Is it an indecent exposure offense under UCMJ art. 120, to show someone a digital picture of your own genitals?
In a published opinion in United States v. Williams, __ M.J. __, No. 20140401 (A. Ct. Crim. App. Mar. 30, 3016), the Army Court of Criminal Appeals split 2-1 in deciding the case. The court holds that the offense of indecent exposure in violation of Article 120(n) (2006) and 120c(c) (2012) does not include showing a person a photograph or digital image of one’s genitalia.
That’s the BLUF.
The defense litigated the issue at trial. And the military judge stated:
[A]lthough he found no case law on point, he interpreted existing precedent to stand for the proposition that showing a digital image or sending a digital image via electronic means could constitute a basis for an indecent exposure charge. The military judge denied the defense motion to dismiss.
The appellate court found ““Exposure” is not specifically defined by Article 120(c), UCMJ, Article 120(n), UCMJ, or under the prior Article 134, UCMJ statute.” Slip op. at 5. The court then resorted to standard statutory interpretation to determine what the term meant. They referenced a recent case of mine for how to interpret UCMJ terms. See United States v. Schloff, 74 M.J. 312 (C.A.A.F. 2015), cert. denied Schloff v. United States, ___ U.S. ___, 193 L.Ed. 2d 793 (2016). And the court held:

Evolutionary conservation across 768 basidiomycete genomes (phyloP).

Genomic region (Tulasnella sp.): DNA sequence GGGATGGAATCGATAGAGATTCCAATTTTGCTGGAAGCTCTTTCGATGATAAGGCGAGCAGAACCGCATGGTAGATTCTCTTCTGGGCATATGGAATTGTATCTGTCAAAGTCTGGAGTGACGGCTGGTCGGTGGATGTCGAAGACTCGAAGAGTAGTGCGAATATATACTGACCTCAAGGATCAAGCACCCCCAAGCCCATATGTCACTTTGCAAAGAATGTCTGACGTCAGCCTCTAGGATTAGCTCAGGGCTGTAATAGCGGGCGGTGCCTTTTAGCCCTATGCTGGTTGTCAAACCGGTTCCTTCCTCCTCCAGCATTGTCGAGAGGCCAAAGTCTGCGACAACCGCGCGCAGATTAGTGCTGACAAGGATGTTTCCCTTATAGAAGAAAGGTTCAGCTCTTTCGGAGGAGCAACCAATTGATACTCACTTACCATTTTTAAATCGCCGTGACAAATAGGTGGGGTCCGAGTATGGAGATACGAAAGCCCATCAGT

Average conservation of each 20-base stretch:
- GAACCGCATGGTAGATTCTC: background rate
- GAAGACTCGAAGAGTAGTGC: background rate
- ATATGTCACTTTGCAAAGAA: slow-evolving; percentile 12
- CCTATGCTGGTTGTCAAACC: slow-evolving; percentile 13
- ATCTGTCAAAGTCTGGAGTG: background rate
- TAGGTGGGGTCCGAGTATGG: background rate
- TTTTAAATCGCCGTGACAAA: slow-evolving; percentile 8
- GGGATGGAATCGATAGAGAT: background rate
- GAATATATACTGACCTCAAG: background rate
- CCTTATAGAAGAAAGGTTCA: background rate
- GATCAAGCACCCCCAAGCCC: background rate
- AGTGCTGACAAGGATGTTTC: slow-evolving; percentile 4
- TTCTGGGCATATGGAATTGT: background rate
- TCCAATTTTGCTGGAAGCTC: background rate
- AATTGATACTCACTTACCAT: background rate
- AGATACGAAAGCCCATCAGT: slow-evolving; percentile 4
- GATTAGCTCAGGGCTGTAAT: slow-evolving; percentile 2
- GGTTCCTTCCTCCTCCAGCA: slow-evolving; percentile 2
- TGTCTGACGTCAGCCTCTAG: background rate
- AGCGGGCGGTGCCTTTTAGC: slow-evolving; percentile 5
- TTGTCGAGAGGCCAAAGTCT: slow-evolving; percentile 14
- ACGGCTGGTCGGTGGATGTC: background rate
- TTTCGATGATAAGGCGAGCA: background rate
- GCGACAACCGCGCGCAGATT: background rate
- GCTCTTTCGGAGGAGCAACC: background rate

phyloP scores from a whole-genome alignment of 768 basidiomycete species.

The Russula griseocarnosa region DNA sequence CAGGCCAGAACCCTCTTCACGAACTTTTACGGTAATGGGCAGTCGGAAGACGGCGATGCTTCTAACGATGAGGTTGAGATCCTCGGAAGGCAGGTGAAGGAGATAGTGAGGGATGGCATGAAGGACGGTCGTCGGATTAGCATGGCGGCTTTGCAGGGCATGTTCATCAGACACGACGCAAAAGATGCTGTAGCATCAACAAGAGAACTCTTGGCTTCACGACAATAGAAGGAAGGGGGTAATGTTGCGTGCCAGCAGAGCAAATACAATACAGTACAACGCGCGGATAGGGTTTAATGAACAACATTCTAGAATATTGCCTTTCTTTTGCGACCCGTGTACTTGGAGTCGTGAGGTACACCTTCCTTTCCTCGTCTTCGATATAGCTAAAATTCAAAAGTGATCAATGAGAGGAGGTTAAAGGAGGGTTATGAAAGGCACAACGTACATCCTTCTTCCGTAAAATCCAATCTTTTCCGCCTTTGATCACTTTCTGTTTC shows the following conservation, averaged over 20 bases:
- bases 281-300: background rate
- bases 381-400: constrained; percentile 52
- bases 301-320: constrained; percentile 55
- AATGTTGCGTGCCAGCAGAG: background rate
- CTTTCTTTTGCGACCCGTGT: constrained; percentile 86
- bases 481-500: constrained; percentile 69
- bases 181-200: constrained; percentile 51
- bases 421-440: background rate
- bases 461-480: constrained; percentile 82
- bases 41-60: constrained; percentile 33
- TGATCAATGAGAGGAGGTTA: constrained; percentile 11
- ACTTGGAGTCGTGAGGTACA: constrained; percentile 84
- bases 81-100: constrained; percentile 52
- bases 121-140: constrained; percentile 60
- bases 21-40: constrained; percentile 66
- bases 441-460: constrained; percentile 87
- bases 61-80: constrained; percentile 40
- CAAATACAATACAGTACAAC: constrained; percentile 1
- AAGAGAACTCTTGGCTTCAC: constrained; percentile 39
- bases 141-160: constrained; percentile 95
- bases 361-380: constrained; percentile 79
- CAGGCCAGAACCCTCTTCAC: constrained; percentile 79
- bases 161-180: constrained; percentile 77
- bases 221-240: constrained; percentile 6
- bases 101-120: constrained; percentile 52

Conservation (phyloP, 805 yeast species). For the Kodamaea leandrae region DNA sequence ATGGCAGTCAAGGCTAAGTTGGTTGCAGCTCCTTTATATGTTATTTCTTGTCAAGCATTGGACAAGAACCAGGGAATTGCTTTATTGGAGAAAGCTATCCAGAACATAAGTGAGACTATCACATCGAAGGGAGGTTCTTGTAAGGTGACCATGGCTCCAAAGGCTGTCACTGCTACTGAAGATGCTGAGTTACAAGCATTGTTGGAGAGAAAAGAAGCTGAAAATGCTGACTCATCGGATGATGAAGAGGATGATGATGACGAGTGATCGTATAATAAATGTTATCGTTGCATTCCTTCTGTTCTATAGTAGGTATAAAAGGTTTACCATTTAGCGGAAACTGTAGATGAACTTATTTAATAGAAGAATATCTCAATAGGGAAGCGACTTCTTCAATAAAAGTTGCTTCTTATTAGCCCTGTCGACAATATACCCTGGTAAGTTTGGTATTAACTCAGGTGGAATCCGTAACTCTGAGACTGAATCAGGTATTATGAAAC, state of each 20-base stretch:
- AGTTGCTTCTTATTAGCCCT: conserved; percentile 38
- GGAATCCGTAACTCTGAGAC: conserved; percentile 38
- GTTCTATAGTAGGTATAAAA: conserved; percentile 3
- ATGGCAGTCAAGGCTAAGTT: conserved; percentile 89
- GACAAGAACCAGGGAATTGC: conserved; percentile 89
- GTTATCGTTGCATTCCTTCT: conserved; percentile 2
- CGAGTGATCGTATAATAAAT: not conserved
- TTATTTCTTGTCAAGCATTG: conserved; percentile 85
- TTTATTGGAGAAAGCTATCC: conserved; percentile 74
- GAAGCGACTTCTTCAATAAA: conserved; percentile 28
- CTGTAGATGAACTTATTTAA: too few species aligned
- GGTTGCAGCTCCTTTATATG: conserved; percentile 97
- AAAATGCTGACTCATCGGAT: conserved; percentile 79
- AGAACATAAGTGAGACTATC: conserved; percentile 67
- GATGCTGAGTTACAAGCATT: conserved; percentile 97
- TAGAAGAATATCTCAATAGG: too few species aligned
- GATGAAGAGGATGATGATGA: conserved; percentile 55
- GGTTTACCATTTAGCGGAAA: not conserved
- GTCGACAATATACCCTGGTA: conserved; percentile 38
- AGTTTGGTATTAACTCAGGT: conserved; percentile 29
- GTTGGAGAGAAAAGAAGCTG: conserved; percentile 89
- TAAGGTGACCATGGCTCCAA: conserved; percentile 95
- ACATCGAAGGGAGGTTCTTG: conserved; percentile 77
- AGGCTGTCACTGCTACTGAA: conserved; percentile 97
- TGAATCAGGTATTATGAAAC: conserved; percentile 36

We find as a matter of law, these displays do not constitute an exposure for the purposes of these statutes because appellant did not ‘expose’ his actual live genitalia for view by the victims.
The dissenting judge began:
The reasoning of the majority in dismissing these specifications evinces an erroneous interpretation of the plain meaning of the term “expose,” a flawed statutory construction analysis, and a failure to apply the applicable case law of this court as well as our superior court.
The facts are not complex, the definition of expose is unambiguous, the intent of Congress is clear, the case law of this court is persuasive, and the precedent of our superior court is controlling. I would affirm the findings and sentence as adjudged.
The [members] panel sentenced appellant to a bad-conduct discharge, confinement for nine months, forfeiture of all pay and allowances, and reduction to the grade of E-1. The convening authority disapproved one month of confinement. Upon reassessment, the appellate court approved only six months of the confinement. A Pyrrhic victory, because the Appellant had served all of his confinement by the time the appellate court acted.
I checked the Daily Journal for the Court of Appeals for the Armed Forces and do not see a certification docketed from the Army TJAG. Under the current U.S.C.A.A.F. Rule 22(b)(1), the government has 60 days from the date of the opinion to file a Certificate of Review under UCMJ art. 67(a)(2)–29 May 2016.